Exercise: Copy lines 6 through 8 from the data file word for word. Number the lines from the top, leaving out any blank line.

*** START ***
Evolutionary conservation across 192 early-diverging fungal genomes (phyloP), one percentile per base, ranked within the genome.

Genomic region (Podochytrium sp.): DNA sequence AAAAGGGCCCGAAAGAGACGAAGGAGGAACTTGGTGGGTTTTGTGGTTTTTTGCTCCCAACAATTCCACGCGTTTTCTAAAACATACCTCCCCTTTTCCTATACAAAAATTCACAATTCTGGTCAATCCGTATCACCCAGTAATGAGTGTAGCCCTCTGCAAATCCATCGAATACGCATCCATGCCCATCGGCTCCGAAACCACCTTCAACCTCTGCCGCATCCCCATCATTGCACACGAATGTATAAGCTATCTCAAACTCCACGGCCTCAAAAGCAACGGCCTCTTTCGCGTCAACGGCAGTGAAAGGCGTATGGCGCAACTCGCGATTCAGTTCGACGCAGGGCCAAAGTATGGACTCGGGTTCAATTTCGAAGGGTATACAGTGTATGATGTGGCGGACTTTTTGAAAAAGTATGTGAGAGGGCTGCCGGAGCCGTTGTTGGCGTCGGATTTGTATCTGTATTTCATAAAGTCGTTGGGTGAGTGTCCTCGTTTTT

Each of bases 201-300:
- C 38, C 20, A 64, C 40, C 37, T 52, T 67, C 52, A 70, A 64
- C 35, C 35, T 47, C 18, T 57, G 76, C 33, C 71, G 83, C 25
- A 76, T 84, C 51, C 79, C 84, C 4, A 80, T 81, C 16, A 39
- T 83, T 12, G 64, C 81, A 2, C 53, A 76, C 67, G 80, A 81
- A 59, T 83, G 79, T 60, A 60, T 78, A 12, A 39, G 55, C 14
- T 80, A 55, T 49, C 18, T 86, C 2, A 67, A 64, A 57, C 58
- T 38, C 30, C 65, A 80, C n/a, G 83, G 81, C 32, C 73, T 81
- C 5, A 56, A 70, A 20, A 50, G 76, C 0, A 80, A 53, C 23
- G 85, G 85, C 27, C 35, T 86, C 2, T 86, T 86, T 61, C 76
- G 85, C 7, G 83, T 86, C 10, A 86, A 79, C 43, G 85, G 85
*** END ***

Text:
- A 76, T 84, C 51, C 79, C 84, C 4, A 80, T 81, C 16, A 39
- T 83, T 12, G 64, C 81, A 2, C 53, A 76, C 67, G 80, A 81
- A 59, T 83, G 79, T 60, A 60, T 78, A 12, A 39, G 55, C 14